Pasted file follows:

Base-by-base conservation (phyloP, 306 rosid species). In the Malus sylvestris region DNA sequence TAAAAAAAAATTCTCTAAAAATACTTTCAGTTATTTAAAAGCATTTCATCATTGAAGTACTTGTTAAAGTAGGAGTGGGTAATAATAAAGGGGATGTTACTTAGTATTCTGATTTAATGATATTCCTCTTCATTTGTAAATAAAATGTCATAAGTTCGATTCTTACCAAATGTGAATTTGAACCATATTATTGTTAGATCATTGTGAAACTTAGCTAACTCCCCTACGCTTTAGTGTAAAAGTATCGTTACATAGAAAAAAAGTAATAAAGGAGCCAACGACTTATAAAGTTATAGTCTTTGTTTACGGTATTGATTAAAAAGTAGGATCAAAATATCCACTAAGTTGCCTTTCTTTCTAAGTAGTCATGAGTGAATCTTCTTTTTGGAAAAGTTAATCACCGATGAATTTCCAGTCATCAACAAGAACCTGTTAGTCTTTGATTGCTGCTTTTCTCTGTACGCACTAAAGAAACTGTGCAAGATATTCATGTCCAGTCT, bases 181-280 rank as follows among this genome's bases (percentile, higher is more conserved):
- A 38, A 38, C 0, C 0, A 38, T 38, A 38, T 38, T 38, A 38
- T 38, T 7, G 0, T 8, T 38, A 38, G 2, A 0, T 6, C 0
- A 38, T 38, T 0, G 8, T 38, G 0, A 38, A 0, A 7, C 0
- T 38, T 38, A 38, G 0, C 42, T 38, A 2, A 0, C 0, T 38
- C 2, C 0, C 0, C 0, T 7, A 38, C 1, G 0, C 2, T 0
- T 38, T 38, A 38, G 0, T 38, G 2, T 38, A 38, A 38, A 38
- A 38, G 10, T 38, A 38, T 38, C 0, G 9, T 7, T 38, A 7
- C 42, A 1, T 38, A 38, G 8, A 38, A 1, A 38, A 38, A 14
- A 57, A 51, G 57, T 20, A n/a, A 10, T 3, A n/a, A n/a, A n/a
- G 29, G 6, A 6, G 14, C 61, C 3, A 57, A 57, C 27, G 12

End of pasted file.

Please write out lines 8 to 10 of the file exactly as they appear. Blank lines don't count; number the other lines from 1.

- A 38, G 10, T 38, A 38, T 38, C 0, G 9, T 7, T 38, A 7
- C 42, A 1, T 38, A 38, G 8, A 38, A 1, A 38, A 38, A 14
- A 57, A 51, G 57, T 20, A n/a, A 10, T 3, A n/a, A n/a, A n/a